Tennessee ecologists Brian Bowen and Milo Pyne offer an explanation of how May Prairie came to exist in a region dominated by forest The soil in this region, a rather high, flat zone called the Eastern Highland Rim, just west of the Cumberland Plateau, consists of clay overlain by a thick mantle of wind-blown particles, called loess, deposited at the end of the last ice age, about 12.000 years ago. The clay, which can become saturated in winter, is not very favorable for the roots of trees. while the mantle of loess is ideal for the more shallow-rooted prairie species. Nevertheless, the area might have become forested long ago had it not been for an especially hot and dry climatic episode between about 8,000 and 4,000 years ago. This enabled prairie species to invade areas that became too dry for trees. A prairie peninsula may have extended into parts of Tennessee at this time, but fossil evidence shows that May Prairie itself remained covered by forest until about 6,000 years ago.
When the climate became cooler and wetter, forest reclaimed the land. May Prairie and other prairie remnants in Tennessee might have been swallowed up had it not been for the presence of Native American peoples, who apparently burned them periodically in an effort to maintain better hunting grounds for bison, elk, and deer.
Tall-grass prairie species include big bluestem (Andropogon gerardii), Little Bluestem (Schizachyrium scoparium), Indian grass (Sorghastrum nutans), and Switch-grass (Panicum virgatum), some of which attain heights of twelve feet by late autumn. Mixed in among these grasses is an array of prairie wildflowers: Indian Paintbrush (Castilleja coccinea), Blue Wild Indigo (Baptisia australis), Dense Blazing Star (Liatris spicata), Tickseed Sunflower (Bidens polylepis), Prairie Brown-eyed Susan (Rudbeckia sp.), Striped Gentain (Gentiana villosa), Purple False Foxglove (Agalinis purpurea), Smooth prairie phlox (Phlox glaberrima), Obedient Plant (Physostegia virginiana), Narrow-Leaf Mountain Mint (Pycnanthemum tenuifolium), Hairy Sunflower (Helianthus mollis), Rattlesnake Master (Eryngium yuccifloium), Green Milkweed(Asclepias longifolia subsp. hirtella), Roundheaded Lespedeza (Lespedeza capitata), and several kinds of asters and goldenrods. Most of these bloom from late spring and summer into autumn, while others, such as Bird’s-foot Violet (Viola pedata), Star-grass (Hypoxis hirsuta). and Azure Bluet (Houstonia caerulea), bloom as early as April.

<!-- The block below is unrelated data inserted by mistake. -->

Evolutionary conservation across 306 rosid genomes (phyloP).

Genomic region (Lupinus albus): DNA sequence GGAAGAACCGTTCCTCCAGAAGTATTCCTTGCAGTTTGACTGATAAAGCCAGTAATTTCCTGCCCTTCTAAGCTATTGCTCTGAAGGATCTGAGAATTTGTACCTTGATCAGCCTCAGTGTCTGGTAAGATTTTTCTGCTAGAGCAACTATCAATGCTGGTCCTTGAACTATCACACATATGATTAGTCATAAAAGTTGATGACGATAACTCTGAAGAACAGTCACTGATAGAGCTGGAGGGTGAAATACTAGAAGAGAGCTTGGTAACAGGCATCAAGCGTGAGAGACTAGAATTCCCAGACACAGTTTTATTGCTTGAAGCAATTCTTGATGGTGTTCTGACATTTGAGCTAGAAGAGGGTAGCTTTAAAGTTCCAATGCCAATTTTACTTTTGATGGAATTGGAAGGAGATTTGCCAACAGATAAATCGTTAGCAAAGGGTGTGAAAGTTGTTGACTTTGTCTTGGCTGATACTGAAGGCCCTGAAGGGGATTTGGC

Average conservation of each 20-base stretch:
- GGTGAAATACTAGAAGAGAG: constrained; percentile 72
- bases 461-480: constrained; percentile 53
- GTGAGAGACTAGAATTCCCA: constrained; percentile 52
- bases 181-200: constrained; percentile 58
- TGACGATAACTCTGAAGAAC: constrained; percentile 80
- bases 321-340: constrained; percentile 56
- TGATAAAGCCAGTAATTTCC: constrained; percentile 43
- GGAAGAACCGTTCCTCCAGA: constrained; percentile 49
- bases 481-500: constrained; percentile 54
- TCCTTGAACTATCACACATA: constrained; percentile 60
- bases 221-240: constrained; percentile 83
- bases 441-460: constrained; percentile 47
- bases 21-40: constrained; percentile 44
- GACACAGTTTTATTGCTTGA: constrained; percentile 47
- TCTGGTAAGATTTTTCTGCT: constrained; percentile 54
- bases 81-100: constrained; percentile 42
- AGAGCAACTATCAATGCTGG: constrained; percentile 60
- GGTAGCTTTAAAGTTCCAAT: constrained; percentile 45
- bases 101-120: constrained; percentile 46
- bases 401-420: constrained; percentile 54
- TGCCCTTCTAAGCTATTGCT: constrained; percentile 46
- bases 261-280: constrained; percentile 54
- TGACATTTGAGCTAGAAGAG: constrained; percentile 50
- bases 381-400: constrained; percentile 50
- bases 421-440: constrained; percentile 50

The low and shrubby prairie pussy willow is scattered throughout the prairie, while in one area at the edge is a huge stand of the yellow, sunflower like southern prairie dock (Silphium pinnatifidum), one of Tennessee’s threatened species. Where moisture accumulates in shallow depressions, typical flowers are Boneset (Eupatorium perfoliatum), Hollow Joe-Pye Weed (Eupatorium fistulosum), New England Aster (Symphyotrichum novae-angliae), Anise-Scented Goldenrod (Solidago odora), Allegheny Monkey Flower (Mimulus ringens), Downy Lobelia (Lobelia puberula), and Water Hemlock (Cicuta maculata).
Coastal plain plants include the very showy Coastal Plain Bog Asphodel (Triantha racemosa) and Death Camas (Zigadenus leimanthoides) of the lily family, Canby’s Lobelia (Lobelia canbyi), Nuttall’s Milkwort (Polygala nuttallii), Narrowleaf Lespedeza (Lespedeza angustifolia), White-Bract Thoroughwort (Eupatorium leucolepis), Dwarf Sundew (Drosera brevifolia), and an assortment of grasses and sedges. Snowy Orchid (Platanthera nivea), Small Green Wood Orchid (Platanthera clavellata) and other wild orchids have been recorded.
Swamp forest, at times with standing water, borders the southwestern edge of the prairie. The dominant trees are Sweetgum (Liquidambar styraciflua), Red Maple (Acer rubrum), and Willow Oak (Quercus phellos). A thick shrub layer consists of Sparkle Berry (Vaccinium arboreum), Swamp Dogwood (Comus amomum), and Swamp Rose (Rosa palustris), while numerous wetland wildflowers cover the forest floor.
Dry, upland forest borders the rest of the prairie. It is a mixture of Blackjack Oak (Quercus marilandica), Willow Oak (Quercus phellos), Southern Red Oak (Quercus falcata), Black Gum (Nyssa sylvatica), Persimmon (Disospyros virginana), Winged Elm (Ulmus alata), Red Mulberry (Morus rubra), and other trees. The shrubby Hazelnut (Corylus americana) and Blueberry (Vaccinium atrococcum) grow above such wildflowers as Indian Physic (Gillenia stipulata), Lance-Leaf Loosestrife (Lysimachia lanceolata), and Round-leaved Beggar’s-lice (Desmodium rotundifolium). Two common ferns are Christmas Fern (Polystichum accostichoides) and Ebony spleenwort (Asplenium platyneuron).
Robert H Mohlenbrock, professor emeritus of plant biology at Southern Illinois University, Carbondale, explores the biological and geological highlights of United States national forests and other parklands.
Latin names added to this article where possible by Todd Crabtree and George Wallace.
Updated 7/18/2021 9:01 AM by George Wallace
The following is the current floristic list of the plants found at May Prairie, Coffee County Tennessee. The author of this list is Dennis Horn.